And now it’s Monday. Isn’t it? I feel a little discombobulated. I’m pretty sure it’s Monday, and I’m tired, and I keep babbling incoherently to anyone who’ll listen about how much fun MFNW was. Seriously. Babble, babble, ramble, meander.
And the best part of MFNW? Les Savy Fav. Saturday night begins like the other two nights: At the Wonder Ballroom, where there is a giant freaking line that reaches all the way down Russell. I cross my fingers that the magic bulldozer passes will work as I walk up to a friendly-faced fellow who asks, “Did you have a question?” “No,” I say, “I have this.” I hold up the pass and he waves us in. Awesome. Even the bar line isn’t as long as it has been. Not that I’m going to sit in the bar for LSF, but I’ve got to get through Ratatat first. Ratatat has one song I like; all their other songs sound like variations on it to me. Naturally, they play this one song last, after battering the Wonder with truly epic amounts of bass. My cell screen vibrates. The window behind me knocks in its frame. We bitch about the bass for most of the set.
And then I bid adieu for the moment to my starving boyfriend and begin swimming upstream against the tide of sweaty, exhausted-looking Ratatat fans. It’s delightfully easy to get right up front, which is where you must be for Les Savy Fav. It is the vantage point from which to properly appreciate the mad genius of singer Tim Harrington, who comes out with tissue paper wrapped around one arm and a towel around his neck. He’s got a weird little hat on and is explaining that he got in a car wreck. They don’t have their flutist or bongos. He says. It’s all very funny. And then the music starts, and Harrington is flailing and leaping into the crowd and spitting water into fans’ mouths (ew!) and generally being the most entertaining performer you could hope to see. At some point, a ladder appears, and he hands it to the crowd, gesturing for them to put it on the floor. But they don’t. They don’t want to. And so he crowd-ladder-surfs to the lighting rig a few feet back, where he grabs a light and twists it to point downwards. Back onstage, he says, “That light was really bugging me.”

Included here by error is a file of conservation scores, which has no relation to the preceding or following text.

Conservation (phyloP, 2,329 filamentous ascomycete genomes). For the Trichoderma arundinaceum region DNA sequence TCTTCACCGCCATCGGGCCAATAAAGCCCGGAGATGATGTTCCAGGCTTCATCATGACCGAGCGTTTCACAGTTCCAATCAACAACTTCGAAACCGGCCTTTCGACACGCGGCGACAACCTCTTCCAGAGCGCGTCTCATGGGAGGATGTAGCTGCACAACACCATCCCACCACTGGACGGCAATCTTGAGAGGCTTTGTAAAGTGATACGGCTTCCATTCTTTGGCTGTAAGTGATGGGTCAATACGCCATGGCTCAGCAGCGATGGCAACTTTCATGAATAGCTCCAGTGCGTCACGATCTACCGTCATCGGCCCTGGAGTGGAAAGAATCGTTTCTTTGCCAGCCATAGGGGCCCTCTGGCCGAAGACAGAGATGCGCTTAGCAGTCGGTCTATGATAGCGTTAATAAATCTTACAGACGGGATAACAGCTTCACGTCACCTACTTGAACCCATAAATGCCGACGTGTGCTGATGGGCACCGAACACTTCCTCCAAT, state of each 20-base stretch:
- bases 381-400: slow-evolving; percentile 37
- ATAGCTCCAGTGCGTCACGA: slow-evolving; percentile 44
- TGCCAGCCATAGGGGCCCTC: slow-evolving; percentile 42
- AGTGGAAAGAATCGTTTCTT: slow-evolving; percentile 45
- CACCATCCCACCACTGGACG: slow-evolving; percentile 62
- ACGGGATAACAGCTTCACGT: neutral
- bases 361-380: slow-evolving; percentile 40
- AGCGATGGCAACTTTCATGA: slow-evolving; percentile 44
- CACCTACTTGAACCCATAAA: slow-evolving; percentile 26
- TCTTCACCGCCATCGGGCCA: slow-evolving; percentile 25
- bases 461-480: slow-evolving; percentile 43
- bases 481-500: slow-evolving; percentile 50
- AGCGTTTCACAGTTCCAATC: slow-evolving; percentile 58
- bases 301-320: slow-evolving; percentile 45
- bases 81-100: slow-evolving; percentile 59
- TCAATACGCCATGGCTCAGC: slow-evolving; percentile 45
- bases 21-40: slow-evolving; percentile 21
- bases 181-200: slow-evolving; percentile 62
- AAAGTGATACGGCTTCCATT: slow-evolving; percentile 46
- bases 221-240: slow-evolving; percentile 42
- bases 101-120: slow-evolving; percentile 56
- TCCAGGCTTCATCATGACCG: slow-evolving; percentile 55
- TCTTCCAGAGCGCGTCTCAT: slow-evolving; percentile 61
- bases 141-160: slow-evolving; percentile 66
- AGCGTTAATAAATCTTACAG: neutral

That light now creates a little spotlight into which he wanders, later. They play all the right songs, except “Wake Up” and “Dishonest Don Pt. II,” and I pogo and dance as best I can while pushing moshers out of my way. Dudes, c’mon now. You DANCE to this music. Seriously. Really. I’ve seen entire floors dancing. It’s rock you dance to. It’s not an oxymoron. But this weekend, Portland has two modes: standing stock still and flipping the fuck out in a dude-heavy frenzy. Two kids, one with braces, decide this is the time to take up crowd-surfing. I am not amused, but I just get out of their way.
Sweaty, sweaty, sweaty. Someone gives Harrington a fork and he combs all available hair (on his own body) with it. At one point, he yelps, “What’s the difference between me and a pit bull?” The crowd responds, “Lipstick!” Harrington says, “I have human intelligence!” and tears into the next song to a weaker barrage of cheers than I expect.
For the encore, he comes out in orange thigh-high tube socks, red underwear and a hoodie, which he quickly removes as sexily as possible. The crowd is more frenzied than ever. By the time the set is done â€” the almost perfect set, all that booty-shaking total guitar-rock beautiful contradiction stuff tied for the best thing I’ve heard in ages â€” we’re all damp and breathing like we ran here from the Crystal Ballroom. I stumble out the door and down the block and pull myself onto a stool at the BBQ pit where my boyfriend has ridden this one out, and proclaim it the best show ever, and by the way I could really use some water. The bartender overhears, obliges, and we chat for two seconds about the Les Savy Fav show being the show he most wanted to see during the festival. “I’m sorry,” I say. He shrugs. “I’ll get over it.”